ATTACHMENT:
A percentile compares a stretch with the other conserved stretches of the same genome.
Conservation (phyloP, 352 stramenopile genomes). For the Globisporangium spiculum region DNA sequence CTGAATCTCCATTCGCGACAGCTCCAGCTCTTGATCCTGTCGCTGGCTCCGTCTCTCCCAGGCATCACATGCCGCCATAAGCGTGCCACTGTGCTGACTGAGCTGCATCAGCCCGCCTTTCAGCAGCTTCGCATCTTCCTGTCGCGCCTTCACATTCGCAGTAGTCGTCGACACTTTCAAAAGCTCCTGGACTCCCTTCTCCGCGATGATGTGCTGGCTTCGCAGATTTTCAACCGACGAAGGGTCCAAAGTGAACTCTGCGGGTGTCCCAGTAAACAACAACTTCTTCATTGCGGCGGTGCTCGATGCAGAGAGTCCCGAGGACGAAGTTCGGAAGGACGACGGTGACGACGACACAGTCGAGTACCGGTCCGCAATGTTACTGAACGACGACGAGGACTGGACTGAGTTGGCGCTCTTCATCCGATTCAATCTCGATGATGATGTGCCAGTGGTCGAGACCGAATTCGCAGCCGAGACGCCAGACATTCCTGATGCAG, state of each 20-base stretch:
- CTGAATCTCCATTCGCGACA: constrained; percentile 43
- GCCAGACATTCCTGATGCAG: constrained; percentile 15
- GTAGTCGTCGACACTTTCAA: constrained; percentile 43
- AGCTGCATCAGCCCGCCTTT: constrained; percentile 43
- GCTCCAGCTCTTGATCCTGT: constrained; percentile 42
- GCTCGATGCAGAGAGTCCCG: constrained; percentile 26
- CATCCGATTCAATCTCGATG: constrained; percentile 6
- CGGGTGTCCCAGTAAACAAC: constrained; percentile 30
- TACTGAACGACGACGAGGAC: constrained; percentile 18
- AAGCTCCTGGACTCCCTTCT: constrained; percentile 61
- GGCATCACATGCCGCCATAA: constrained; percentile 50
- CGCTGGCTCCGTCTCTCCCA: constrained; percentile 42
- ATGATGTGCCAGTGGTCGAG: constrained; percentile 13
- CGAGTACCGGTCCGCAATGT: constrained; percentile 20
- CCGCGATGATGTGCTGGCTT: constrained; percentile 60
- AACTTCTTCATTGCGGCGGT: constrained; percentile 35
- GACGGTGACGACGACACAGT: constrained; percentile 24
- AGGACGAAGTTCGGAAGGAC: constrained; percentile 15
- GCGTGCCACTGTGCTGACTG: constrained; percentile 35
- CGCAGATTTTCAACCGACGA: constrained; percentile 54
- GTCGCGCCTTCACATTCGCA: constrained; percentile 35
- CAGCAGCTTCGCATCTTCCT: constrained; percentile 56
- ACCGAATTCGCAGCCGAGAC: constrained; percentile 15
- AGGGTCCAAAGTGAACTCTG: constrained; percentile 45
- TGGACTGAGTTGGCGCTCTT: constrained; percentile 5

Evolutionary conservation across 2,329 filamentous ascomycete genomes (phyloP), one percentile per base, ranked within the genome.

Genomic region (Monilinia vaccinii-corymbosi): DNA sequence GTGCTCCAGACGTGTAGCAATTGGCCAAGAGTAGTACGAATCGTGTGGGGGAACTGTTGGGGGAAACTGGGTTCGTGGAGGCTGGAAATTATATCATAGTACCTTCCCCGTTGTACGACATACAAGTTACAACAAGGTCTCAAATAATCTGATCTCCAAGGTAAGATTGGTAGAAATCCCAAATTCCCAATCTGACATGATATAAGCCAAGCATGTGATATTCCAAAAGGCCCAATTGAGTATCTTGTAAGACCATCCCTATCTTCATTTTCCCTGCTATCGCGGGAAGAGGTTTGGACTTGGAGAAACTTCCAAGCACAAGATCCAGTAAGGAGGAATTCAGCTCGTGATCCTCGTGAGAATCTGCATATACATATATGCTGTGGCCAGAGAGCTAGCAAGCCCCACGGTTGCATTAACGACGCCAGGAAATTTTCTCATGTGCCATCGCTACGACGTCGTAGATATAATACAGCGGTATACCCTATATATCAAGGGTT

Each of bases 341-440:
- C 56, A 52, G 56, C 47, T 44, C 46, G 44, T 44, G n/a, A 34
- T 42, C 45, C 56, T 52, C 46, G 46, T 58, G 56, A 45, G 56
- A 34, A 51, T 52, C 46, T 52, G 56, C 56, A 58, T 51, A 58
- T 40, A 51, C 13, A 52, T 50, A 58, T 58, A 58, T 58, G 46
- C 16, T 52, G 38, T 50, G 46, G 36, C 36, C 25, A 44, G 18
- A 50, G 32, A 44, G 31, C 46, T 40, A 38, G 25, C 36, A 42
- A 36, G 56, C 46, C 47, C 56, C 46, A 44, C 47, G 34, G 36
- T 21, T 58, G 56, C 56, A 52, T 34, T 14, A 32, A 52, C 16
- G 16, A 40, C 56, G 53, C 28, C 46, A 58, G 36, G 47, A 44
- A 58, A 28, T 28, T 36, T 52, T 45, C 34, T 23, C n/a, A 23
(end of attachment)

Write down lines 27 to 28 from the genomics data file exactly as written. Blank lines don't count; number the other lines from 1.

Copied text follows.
- TGGACTGAGTTGGCGCTCTT: constrained; percentile 5

Evolutionary conservation across 2,329 filamentous ascomycete genomes (phyloP), one percentile per base, ranked within the genome.